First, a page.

An Exclusive Interview with Oliver North
The Retired U.S. Marine Lieutenant Colonel Discusses Osama Bin Laden, the War on Terrorism and President Bush
From the Print Edition:
Cuban Spy Scandal, May/Jun 02
(continued from page 4)
Q: Say Ollie North gets the phone call tomorrow: We want you in charge of the antiterror campaign. What would you do differently?
A: Well, I've been replaced by a four-star general at the White House. He's doing a great job. Quite honestly, a lot of us, who worked for a great president, looked with some envy on what this president's been able to do. Now, no one would envy what happened to bring it about, but what this president's been able to do is to galvanize the world to cooperate in a manner we were unable to do. That's a sign of real leadership. That's a sign of steadfastness.
Q: Today, the country was given another alert to be ready for another attack (February 13). Do you think those alerts are a wise thing? If you were running the campaign at this point, would you be constantly reissuing alerts?
A: Yes. For two reasons. Look at the Richard Reid shoe bomber case. Richard Reid's flying from Europe to the United States and he tries to detonate his sneakers. An alert passenger alerts the flight attendant, and the flight attendant and the passenger and then several other passengers disable the guy and take him out from maybe blowing a hole in the airplane.
When you send out an alert like today, and this is the fourth one, the chances are that some people will pay more attention. Certainly the 18,000 law enforcement organizations—federal, state and local—are paying more attention. I think what you do is you have to chance that an alert passenger or an alert American driving down the street says, "That's the guy I just saw," and calls 911 or the FBI tip line. John Walsh, who's also a Fox network guy, had to convince the FBI to help out. The FBI did not want to cooperate with John Walsh when he started "America's Most Wanted." Well, there are thousands of people who call in every week; there's millions more who just watch. Scores of criminals have been caught. Lives have been saved because people have said, "Hey. That's the guy down the street." I think there's proof that that kind of thing can pay off. Does it? No, not yet, but I think it's a good chance that some alert American is going to say, "I saw that guy! He delivers my newspaper."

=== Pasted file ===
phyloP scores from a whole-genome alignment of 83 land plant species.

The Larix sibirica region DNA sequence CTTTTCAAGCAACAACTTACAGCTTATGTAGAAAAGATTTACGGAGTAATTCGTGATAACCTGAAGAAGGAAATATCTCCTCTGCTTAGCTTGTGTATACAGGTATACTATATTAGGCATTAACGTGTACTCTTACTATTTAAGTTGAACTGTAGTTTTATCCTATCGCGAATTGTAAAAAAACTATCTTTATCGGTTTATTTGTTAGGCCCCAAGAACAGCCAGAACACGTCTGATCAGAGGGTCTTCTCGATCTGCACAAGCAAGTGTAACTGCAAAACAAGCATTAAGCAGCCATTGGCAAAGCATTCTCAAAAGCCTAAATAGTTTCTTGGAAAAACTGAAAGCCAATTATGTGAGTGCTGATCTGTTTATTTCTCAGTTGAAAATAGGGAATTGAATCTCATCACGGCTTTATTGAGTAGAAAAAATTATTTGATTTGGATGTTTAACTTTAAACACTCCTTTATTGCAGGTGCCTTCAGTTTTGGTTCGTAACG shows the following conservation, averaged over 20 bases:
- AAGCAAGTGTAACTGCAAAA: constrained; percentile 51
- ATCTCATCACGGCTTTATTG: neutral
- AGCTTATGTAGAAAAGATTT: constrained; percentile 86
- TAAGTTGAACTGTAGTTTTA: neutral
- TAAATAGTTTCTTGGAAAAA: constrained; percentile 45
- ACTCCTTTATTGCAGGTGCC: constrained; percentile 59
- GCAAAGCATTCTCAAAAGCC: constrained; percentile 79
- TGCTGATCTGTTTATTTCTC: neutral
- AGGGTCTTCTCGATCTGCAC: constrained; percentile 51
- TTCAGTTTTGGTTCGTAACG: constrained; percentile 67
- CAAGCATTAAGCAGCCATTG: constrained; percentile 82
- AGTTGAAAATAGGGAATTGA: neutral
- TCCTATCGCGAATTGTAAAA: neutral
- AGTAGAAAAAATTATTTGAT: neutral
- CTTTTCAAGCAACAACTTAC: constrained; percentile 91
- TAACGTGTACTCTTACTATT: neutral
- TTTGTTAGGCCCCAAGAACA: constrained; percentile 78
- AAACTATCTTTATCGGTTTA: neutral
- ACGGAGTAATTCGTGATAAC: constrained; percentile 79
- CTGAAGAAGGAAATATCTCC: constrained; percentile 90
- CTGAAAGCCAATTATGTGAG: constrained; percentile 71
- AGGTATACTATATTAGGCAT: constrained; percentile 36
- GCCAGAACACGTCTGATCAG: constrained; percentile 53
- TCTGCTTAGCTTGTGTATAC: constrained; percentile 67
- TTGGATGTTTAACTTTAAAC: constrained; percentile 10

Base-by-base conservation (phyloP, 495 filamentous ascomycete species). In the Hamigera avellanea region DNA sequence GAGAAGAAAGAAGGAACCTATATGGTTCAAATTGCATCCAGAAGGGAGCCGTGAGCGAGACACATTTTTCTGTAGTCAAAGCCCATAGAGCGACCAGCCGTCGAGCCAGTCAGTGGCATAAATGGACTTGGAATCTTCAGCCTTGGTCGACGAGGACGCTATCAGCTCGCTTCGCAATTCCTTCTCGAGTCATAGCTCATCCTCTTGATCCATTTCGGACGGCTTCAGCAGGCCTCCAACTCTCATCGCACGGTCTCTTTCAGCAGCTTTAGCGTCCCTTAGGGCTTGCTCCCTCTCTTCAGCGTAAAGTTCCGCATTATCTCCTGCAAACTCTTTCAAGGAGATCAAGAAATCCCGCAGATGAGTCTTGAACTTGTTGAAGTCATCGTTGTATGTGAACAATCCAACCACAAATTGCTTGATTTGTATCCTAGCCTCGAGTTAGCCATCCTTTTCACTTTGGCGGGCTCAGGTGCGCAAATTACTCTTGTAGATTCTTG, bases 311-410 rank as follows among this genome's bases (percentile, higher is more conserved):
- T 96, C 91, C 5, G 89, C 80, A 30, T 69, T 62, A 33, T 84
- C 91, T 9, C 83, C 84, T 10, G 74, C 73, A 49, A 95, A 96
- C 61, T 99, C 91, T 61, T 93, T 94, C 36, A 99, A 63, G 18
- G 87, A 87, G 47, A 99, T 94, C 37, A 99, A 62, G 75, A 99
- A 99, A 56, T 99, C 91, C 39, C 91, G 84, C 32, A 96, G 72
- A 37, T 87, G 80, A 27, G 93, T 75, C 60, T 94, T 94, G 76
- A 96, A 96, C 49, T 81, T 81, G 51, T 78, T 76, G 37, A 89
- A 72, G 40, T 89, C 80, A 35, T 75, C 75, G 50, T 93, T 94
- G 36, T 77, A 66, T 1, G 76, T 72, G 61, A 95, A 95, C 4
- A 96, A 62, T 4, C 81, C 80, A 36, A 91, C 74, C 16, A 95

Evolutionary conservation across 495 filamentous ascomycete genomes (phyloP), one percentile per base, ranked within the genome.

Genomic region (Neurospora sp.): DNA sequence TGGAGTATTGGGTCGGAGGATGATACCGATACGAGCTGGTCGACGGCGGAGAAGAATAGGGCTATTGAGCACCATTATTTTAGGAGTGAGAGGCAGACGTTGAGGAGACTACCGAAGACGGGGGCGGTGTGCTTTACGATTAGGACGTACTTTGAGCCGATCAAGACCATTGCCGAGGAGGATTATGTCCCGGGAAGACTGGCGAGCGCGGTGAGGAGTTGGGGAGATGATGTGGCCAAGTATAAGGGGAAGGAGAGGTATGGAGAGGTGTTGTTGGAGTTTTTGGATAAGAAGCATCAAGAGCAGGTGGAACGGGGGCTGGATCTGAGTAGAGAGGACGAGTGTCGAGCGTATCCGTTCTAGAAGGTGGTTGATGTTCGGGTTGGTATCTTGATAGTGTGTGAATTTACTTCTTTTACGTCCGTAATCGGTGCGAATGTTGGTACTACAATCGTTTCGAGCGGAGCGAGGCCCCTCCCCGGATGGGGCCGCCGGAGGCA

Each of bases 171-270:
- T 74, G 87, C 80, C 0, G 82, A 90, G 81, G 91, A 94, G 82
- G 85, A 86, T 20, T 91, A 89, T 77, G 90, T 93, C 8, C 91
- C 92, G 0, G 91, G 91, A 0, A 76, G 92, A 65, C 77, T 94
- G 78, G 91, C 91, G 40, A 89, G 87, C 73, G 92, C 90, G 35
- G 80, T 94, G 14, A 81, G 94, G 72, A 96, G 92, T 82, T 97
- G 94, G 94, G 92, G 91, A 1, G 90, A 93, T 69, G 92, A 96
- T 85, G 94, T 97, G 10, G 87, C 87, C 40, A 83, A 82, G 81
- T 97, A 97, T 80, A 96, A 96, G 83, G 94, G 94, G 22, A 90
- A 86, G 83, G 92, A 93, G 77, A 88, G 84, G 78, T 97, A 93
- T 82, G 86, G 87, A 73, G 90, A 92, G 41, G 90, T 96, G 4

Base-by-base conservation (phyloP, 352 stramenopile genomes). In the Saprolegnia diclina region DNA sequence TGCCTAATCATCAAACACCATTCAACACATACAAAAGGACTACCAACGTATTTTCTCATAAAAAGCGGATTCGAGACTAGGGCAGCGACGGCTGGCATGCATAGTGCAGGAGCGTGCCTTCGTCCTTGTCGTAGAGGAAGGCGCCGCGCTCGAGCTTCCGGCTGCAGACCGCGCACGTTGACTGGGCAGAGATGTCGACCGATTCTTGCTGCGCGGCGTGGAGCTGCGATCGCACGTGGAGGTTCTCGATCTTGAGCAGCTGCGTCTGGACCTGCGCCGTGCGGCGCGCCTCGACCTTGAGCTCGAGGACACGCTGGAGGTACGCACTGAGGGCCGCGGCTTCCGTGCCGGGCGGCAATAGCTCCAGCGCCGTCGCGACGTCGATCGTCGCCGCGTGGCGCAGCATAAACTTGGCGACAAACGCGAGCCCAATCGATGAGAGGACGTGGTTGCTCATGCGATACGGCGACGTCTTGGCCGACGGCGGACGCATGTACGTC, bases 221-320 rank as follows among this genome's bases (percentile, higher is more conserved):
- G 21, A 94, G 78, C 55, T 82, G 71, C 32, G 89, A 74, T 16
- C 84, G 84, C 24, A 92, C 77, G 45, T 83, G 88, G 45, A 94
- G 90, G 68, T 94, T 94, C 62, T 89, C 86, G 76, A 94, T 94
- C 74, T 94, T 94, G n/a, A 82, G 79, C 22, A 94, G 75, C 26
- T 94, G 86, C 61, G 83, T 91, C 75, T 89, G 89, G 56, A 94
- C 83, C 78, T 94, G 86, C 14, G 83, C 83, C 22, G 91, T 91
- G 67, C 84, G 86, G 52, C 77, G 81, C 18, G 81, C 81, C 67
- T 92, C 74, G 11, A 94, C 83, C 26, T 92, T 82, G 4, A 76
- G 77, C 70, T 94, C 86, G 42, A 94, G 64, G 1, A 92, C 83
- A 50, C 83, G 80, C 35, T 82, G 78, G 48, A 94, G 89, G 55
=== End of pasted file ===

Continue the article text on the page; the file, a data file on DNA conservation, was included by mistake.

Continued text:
Q: Isn't there the danger of the government crying wolf once too often?
A: Politically it's a damned-if-you-do, damned-if-you-don't. You don't do what Governor Gray Davis did in California by saying, "Oh my God. Everybody stay off the bridges!" What you do is you say, "We've got a definitive threat. We don't know where it is and here are the people who may well be in the country trying to perpetrate it." Meanwhile, you've got Interpol and every national law enforcement organization in the world alerted to the fact that if this guy's in your country, we want him!
Q: What's your assessment of how the government responded initially to 9/11?
A: Well, we're now looking back 154 days from today. If you consider what took place on 9/11, there are several remarkable things about it. Number one: it is the most serious terrorist event that's ever happened in the history of man. Number two: there were more American casualties than any other terrorist event. Number three: there were more aircraft hijacked than in any other single event. Three was the other record, back in the '70s. Number four: a larger number of terrorists who were involved in it than any other single terrorist event.
Over the course of my time when I was the U.S. government's counterterrorism coordinator, from 1983 to '86, we were concerned generally about the Soviet proxy—supported terrorist organizations that have [now] all disappeared: M-19, Baader-Meinhof, the Red Army Faction, the Red Brigade—all of those groups that somehow disappeared when the wall came down. They were generally very small organizations, not suicidal. The effort was to perpetrate an act of terrorism and survive the experience, because they wanted to crow about it.
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